13. I agree with Greg. In my building’s elevators, they inexplicably replaced the old familiar “Sous-sol 1” up to the 8th floor in a completely up-down linear fashion to now two columns, which alternate from “1” on the left to “2” on the right and so on.

    Add to that that the elevator’s lighting is quite dim and the the panel is reflective aluminium, and you can barely make out the buttons without a flashlight. So I frequently stab “S1” when I mean “RC” (Jesus, don’t get me started on the naming conventions for “lobby”) and my tiny son happily accidentally rings the emergency bell, which is just below “S1”.

    Can you say “E-F-F-I-C-I-E-N-T”? I don’t think the word exists in Quebec.

  14. Me, too. It seems so obvious once I stop and sort it out, but no way can I perform that calculation in the time necessary to help a fellow human get on.

  15. I agree with most posters that say that the button represents the DESIRED state. At the same time this just illustrates the point that icons are not universally understood. In most American cities the buttons would be labelled with the words OPEN or CLOSE which are far more quickly understood than bizarre icons. In fact, it might be good to adopt better-understood icons from other milieux, for instance, the PLAY, STOP and EJECT buttons from iTunes. Play = close doors and get on your way; stop=emergency stop; eject=get me out of here.

    in software, this is like the difference between Cubase with its strange hieroglyphic icons, and Pro Tools, which uses buttons labelled with words for everything that is not standard “play, rec, stop, pause” tape transport iconography.

  16. How often do we really need the “close doors” button? They could make the “open doors” (or, more accurately: “keep doors open”) button more prominent than the “close doors” one. Same way some elevators have a way to make obvious which floor to reach the exit.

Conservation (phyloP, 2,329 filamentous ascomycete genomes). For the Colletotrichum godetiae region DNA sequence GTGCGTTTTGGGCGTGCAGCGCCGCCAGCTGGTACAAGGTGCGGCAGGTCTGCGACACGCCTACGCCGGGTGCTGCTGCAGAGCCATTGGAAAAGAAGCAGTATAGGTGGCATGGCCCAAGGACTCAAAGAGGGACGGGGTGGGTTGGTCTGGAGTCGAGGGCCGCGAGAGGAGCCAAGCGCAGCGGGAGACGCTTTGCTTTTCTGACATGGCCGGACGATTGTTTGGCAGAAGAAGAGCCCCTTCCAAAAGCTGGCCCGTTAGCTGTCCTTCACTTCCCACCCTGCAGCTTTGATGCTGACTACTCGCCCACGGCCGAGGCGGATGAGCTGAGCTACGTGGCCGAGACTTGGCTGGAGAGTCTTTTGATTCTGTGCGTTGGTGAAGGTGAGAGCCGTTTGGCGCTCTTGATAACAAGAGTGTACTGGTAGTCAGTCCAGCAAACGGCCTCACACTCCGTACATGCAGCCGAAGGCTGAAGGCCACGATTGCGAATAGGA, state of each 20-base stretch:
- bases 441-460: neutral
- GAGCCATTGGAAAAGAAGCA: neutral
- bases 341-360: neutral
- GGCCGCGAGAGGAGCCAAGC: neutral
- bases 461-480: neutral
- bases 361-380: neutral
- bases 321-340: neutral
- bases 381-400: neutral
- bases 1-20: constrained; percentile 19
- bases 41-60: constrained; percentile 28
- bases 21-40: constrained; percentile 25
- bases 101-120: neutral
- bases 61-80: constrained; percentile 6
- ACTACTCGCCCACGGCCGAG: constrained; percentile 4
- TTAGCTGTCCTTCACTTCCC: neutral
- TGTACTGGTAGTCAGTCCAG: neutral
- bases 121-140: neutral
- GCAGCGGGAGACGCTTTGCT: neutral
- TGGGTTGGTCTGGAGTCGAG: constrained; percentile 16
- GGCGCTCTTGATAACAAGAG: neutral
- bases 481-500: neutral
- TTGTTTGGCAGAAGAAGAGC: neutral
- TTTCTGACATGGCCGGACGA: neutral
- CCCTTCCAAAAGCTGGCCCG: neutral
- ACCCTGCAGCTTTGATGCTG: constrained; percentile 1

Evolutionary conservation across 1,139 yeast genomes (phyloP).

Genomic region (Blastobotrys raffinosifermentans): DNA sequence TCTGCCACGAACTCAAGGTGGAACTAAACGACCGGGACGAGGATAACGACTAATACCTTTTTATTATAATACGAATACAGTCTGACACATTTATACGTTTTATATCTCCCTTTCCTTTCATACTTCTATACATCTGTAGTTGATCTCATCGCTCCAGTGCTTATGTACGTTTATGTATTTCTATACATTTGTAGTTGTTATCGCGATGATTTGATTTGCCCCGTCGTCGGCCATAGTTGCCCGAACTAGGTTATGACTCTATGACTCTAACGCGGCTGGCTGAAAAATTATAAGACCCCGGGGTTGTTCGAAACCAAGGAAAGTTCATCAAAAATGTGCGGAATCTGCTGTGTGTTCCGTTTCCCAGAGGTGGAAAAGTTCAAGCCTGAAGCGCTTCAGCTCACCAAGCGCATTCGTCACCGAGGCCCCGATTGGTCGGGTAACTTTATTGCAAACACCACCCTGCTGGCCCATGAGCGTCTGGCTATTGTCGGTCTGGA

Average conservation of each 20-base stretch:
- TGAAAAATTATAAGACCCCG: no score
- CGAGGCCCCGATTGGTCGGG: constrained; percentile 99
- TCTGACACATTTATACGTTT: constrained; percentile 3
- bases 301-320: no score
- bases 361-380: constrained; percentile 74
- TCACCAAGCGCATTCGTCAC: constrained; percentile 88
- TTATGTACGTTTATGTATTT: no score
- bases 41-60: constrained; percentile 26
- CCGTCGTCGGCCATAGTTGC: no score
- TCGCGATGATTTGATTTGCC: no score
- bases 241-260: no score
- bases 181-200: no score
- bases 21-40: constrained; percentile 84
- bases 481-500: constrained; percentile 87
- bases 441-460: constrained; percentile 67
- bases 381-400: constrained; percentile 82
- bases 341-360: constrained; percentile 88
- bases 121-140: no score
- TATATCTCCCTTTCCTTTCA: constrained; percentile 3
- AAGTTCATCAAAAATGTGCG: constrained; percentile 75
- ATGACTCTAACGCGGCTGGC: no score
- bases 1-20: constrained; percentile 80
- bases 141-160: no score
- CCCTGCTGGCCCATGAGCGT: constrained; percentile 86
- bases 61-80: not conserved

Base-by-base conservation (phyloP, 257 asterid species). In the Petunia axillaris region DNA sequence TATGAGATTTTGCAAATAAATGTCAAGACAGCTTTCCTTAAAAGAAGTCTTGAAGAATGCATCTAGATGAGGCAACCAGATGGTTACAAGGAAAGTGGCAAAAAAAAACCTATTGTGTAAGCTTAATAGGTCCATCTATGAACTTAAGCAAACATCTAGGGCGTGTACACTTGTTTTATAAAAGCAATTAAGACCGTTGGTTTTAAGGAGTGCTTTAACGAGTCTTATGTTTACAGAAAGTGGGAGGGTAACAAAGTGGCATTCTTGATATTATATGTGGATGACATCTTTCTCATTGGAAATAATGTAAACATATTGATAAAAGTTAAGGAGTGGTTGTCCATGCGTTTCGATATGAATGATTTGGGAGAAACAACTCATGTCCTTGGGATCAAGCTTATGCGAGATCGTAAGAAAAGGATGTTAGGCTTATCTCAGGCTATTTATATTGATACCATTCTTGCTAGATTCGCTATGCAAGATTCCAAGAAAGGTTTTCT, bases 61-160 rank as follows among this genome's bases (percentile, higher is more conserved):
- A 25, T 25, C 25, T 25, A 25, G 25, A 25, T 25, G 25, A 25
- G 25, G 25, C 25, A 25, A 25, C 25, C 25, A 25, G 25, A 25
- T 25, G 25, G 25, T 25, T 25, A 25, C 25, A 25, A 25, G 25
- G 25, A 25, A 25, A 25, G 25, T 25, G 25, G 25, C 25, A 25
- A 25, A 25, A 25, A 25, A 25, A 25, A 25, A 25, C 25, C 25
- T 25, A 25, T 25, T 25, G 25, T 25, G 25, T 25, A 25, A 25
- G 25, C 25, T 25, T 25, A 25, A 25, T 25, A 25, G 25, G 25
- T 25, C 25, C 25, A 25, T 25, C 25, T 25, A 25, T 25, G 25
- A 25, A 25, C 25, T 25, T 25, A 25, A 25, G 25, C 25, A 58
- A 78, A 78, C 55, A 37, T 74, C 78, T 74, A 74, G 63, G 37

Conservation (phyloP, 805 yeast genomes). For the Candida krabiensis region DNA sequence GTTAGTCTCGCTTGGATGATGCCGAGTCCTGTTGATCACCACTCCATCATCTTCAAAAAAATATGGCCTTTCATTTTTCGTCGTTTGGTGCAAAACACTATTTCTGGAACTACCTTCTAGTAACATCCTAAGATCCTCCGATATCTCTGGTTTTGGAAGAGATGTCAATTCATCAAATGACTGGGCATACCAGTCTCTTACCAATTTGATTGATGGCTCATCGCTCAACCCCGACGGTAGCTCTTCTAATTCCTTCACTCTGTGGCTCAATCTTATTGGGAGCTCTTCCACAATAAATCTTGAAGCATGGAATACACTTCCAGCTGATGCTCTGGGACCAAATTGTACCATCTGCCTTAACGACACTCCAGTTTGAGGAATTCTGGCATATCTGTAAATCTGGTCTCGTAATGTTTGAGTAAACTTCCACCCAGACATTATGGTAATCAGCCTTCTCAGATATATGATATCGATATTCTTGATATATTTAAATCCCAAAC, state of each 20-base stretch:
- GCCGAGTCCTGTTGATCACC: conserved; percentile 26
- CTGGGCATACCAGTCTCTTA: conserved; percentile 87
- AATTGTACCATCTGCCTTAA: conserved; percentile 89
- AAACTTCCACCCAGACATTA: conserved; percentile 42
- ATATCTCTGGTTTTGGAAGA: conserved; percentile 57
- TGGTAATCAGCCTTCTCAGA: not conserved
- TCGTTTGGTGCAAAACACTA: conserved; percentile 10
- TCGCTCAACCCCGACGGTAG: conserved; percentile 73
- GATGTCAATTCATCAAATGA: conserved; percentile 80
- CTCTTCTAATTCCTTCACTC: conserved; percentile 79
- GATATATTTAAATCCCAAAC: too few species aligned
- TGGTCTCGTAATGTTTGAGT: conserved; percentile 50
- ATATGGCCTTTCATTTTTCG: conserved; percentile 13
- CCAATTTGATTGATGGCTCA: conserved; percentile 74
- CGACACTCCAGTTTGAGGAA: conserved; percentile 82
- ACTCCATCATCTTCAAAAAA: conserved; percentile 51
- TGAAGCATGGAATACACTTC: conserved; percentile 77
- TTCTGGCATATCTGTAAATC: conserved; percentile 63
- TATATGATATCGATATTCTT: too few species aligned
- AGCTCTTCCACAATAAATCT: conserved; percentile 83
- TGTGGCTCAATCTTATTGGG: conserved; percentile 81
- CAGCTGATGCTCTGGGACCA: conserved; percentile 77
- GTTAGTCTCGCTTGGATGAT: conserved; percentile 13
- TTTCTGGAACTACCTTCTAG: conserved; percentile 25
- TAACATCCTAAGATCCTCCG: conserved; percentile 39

Personally, I tend to put my hand in the door to prevent it from closing when I see someone approaching. In the métro, it’s against the rules to hold doors, and I understand why. In an elevator, I see it as something like holding the door for the person behind me. (Of course, Montrealers think I’m weird when I hold the door like that.)

    Speaking of elevators, guess which building I’m thinking about. “Utilitarian, cube-shaped, 1960s-style high-rise [building] made of pre-fabricated stressed concrete.” Twelve floors above ground. The last few floors have recently been revamped. Thousands of people go through this building every day of the week and they are often in a hurry. Two elevators for the whole building. During lunchtime, these elevators will not stop on floors 2 through 6. Escalators often don’t work. The institution which owns this building has other buildings under construction but no plan to replace this one or make it easier for people to go from one floor to the next.
    Oh, and my office is on the eleventh floor. ;-)

  17. As AJ said: why not put OPEN and CLOSE on the buttons? In Quebec we could add “ouvrir” et “fermer”, button would be full, but we would get it. When I enter an elevator, I always try to remember which one is what and end up closing the door on someone’s nose…

  18. I’m not alone! I never use the buttons because I always get it wrong, they are the most universally confusing two symbols on the planet. I stick my foot in the door to keep it open and if there is ever a scary monster or axe murderer chasing me, I’m resigned to the fact that I’m toast.

  19. Hi Ed,

    Your brain is not defective… maybe there is an Hacker hiding inside you.